the church dedicated to St. Cuthbert, occupies a fine position near the banks of the Tweed. The living is a perpetual curacy in the archdeaconry of Lindisfarne and deanery of Norham; gross income 248. Patrons, the executors of A. Compton, Esq.; incumbent, the Rev. Francis Thompson, L.L.B.; curate, Rev. John Smeddle, B.A. The parish register commences in 1684. carham hall is the seat of Mrs. Catherine Compton.

downham, a hamlet in this parish situated five miles south-east of Carham, is in the occupancy of Robert Hall, farmer.

hagg is a hamlet in this parish five miles E.S.E. of Carham.

learmouth (east) is a hamlet in the above parish situated three miles and three-quarters east of Carham. The principal residents are James Pillar, blacksmith; and William Smith, farmer.

learmouth (west), a small hamlet three miles east of Carham, was at one period a considerable market town; but in consequence of the introduction of the system of throwing several small farms into one of great extent, the adjacent country has become almost depopulated. A neglected burial ground still points out to the traveller the former importance of this place. It is occupied by John Lumsden, farmer.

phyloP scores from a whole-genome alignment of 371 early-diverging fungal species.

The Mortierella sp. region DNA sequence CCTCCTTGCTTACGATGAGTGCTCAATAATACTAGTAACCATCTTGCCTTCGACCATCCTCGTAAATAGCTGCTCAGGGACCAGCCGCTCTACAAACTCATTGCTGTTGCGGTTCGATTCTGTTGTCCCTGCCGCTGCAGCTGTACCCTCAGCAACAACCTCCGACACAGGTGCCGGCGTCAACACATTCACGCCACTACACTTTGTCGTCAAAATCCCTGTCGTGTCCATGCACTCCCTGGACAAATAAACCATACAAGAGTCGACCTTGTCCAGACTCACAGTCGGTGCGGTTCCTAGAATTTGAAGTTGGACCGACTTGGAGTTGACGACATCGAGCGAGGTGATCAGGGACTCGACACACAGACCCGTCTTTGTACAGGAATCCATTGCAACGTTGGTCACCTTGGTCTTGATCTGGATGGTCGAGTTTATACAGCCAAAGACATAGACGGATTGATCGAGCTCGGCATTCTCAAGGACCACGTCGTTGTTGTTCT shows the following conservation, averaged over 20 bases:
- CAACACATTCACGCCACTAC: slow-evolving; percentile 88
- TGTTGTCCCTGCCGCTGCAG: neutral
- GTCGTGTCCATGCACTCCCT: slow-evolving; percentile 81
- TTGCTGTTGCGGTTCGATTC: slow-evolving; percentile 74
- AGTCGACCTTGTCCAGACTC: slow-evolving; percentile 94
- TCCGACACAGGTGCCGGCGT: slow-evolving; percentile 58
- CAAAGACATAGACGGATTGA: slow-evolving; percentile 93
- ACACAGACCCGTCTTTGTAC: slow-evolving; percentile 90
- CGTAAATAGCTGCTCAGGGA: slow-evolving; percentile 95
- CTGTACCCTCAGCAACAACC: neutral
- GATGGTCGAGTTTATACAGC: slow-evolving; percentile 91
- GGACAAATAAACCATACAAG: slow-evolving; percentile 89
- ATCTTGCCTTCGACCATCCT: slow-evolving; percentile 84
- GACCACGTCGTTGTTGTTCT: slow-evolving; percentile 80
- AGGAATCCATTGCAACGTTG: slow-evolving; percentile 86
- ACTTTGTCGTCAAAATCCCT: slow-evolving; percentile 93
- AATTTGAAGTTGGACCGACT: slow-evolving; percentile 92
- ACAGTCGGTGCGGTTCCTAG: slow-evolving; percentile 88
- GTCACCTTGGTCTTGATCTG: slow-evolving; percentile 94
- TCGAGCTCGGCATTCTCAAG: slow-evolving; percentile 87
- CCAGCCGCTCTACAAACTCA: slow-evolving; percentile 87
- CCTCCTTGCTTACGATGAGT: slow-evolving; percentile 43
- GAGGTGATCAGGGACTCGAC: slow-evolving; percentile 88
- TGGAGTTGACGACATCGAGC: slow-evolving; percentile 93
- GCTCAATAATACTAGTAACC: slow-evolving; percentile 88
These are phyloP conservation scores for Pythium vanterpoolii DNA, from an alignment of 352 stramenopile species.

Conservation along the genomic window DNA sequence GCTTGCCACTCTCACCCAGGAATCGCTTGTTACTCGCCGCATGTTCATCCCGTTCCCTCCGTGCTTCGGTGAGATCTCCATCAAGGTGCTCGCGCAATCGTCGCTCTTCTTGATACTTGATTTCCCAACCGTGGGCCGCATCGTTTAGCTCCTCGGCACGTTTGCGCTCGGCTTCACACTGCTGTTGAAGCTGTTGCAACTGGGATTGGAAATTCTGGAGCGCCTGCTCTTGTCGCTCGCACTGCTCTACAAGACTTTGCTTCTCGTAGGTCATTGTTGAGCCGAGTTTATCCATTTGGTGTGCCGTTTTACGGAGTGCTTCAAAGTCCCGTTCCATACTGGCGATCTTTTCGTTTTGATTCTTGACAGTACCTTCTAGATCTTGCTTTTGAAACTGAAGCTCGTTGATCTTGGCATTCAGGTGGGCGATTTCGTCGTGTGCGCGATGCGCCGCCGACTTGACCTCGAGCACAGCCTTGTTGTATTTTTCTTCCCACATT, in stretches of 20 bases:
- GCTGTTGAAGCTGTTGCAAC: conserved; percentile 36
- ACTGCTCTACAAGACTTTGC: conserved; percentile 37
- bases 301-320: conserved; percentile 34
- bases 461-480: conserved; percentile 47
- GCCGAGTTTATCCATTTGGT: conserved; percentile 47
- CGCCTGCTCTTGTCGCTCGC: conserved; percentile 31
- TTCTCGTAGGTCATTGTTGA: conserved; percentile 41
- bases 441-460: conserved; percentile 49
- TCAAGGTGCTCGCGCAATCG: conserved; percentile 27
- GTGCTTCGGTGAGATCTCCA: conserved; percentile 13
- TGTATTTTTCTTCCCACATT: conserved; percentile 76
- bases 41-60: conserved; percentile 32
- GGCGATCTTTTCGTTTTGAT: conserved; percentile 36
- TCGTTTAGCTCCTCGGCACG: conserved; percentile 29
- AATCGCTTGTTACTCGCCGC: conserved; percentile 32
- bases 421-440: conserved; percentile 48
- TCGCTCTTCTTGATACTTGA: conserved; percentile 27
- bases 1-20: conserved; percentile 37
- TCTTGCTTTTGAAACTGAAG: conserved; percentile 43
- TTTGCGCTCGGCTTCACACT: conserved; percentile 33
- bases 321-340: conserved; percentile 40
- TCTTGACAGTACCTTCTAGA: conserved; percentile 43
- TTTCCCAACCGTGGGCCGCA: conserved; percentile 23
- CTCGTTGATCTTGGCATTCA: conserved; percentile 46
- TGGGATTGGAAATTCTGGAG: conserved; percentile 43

mindrum, a hamlet in this parish, the property of the Earl of Tankerville, is situated five miles south-east of Carham. Here are the ruins of a chapel and a neglected cemetery. Principal resident, James Thompson, farmer.

moneylaws hamlet is situated five and a half miles east by south of Carham, and is divided into Old and New Moneylaws, which are respectively occupied by John Logan, and A. F. Douglas, farmers.

presson is a hamlet two miles and three-quarters south-east of Carham. It is occupied by William Lumsden, farmer, Presson Mill; and John Taylor, farmer.

shidlaw another hamlet in this parish, is situated one mile east of Carham. Its name is supposed to have been Shield Law, which denotes a guarg hill, and it appears to have been the only place to which the people of Carham, during the border feuds, could retire with their cattle, on the approach of an enemy. There is a beautiful and extensive prospect into Scotland from this hamlet. Thomas Henderson, farmer, is the principal resident.